I've always toyed with the idea of learning to play the fiddle. Since my wife plays fiddle I've always had one around the house that I could pick up and mess around with. It usually never got much further than some horrendous screeching and the quick realization that learning fiddle has some serious hurdles that would take a long time to overcome. And that is just to get it to NOT sound like fingernails on a chalkboard. Actually making music on the thing takes much longer.
Of course all instruments take time to improve at. Each one has something that makes it difficult to work out. The guitar is easier than a fiddle to make sound good right away but that fretboard. Learning the fretboard of a guitar is something one could spend their whole life working on. Just learning the major scale in one or two keys could take years to really get a handle on. Then there's arpeggio's and chords (lots of complicated chords). The guitar fretboard is a vast wilderness to explore and map out. The fiddle is more like a wild beast you have to learn to tame and coax into trusting you. Over time it will befriend you but how long that takes is up to the fiddler. You've got to show it lots of love to get it to sing for you.
My decision to dig in and start working on the fiddle was made the moment I heard a John Hartford bootleg where he not only plays fiddle but dances rhythm AND!! AND! (no understatement here) calls the square dance at the same time. AT THE SAME TIME. I'll repeat that in case you don't get it. He does all 3 AT THE SAME TIME. Now, if you've never square danced before that's to bad. It's good fun and is a great way to feel like a kid again. Go try it. Then you can appreciate what Hartford is doing. I mean just playing a good fiddle is hard enough. Calling the dance is a full time job by itself. And dancing too! I was inspired. I had to at least start working on the fiddle.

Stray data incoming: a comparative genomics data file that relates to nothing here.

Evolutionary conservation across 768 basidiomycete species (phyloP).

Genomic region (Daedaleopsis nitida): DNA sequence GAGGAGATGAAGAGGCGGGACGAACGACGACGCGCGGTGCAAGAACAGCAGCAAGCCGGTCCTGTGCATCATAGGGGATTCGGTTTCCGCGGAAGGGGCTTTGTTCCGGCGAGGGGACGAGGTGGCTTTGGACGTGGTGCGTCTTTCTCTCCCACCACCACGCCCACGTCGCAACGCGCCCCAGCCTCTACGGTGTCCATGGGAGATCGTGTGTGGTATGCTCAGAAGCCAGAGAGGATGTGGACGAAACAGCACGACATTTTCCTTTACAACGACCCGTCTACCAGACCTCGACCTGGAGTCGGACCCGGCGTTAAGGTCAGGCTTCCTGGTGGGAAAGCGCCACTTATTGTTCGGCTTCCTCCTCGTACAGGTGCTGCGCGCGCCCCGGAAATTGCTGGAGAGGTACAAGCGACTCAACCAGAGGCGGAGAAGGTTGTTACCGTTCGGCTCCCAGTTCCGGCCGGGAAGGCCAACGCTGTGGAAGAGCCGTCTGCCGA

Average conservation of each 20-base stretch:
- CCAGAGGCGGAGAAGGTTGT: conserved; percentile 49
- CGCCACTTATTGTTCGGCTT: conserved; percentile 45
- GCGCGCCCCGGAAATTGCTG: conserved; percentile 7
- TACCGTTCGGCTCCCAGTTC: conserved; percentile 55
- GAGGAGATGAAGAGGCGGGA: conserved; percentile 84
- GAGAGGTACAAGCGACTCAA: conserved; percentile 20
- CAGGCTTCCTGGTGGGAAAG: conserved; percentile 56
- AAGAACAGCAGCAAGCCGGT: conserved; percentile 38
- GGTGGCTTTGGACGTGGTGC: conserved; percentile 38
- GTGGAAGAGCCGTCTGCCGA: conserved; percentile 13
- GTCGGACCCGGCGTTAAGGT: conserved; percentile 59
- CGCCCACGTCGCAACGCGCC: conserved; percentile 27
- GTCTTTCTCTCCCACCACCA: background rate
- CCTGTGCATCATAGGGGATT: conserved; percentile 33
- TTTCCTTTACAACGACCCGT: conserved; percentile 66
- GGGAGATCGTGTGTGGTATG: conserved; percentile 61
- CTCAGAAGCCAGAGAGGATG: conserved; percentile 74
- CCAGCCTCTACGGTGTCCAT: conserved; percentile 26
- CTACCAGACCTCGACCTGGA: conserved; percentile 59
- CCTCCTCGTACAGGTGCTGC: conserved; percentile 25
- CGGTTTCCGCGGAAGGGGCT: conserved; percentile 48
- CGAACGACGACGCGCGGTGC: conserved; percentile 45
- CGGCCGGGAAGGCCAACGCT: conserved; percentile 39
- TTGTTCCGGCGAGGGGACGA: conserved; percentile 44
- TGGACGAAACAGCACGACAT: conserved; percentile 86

Here's a link to an audio clip of Hartford calling and dancing at the same time.
I started practicing with fervor in January. It's late July now. So 6.5 months later I finally got out and jammed a bit with a buddy of mine. I basically only know one tune and can only play it slow and in tune about 1/2 the time. But I think it's a good start.
Here's what I've learned.
- The first 3 months felt like I wouldn't get anywhere. Intonation seemed almost impossible at first. About 4-5months later I started to see some improvement with it. Almost magically one day it felt easier and started to sound better.
- I never tried to play fast or learn more than I was ready to learn. I think this is important. So many beginners I see get hung up on playing faster than they are capable of. I've not even tried to play fast and I've enjoyed playing fiddle greatly. I think my technique is improving faster as a result. Don't worry about speed. I only know about 3-4 songs and I'm just really working on making those songs sound as good as they can.
- I practice fiddle about 4 days a week. Usually for about 30-45 minutes at a time. Lately I've been practicing more. Maybe 2 hours a day. I can tell the extra time is helping. This isn't a tremendous amount of time. But now I can play some tunes and I've started to see real improvement.
- So let's see. About 25 weeks. 3 hours a week or so. That's 75 hours of fiddle so far. I doubt I've actually practiced that much. But it's a fair estimate. Only 9,925 hours to go to mastery. At this rate that's going to take more than 10 years. I better practice more.
- I love just getting the fiddle out, tuning up, and sawing on the strings. It's such a cool instrument. I don't think I would have kept at it if I didn't like it so much. It's so damn hard to play. Love what you do.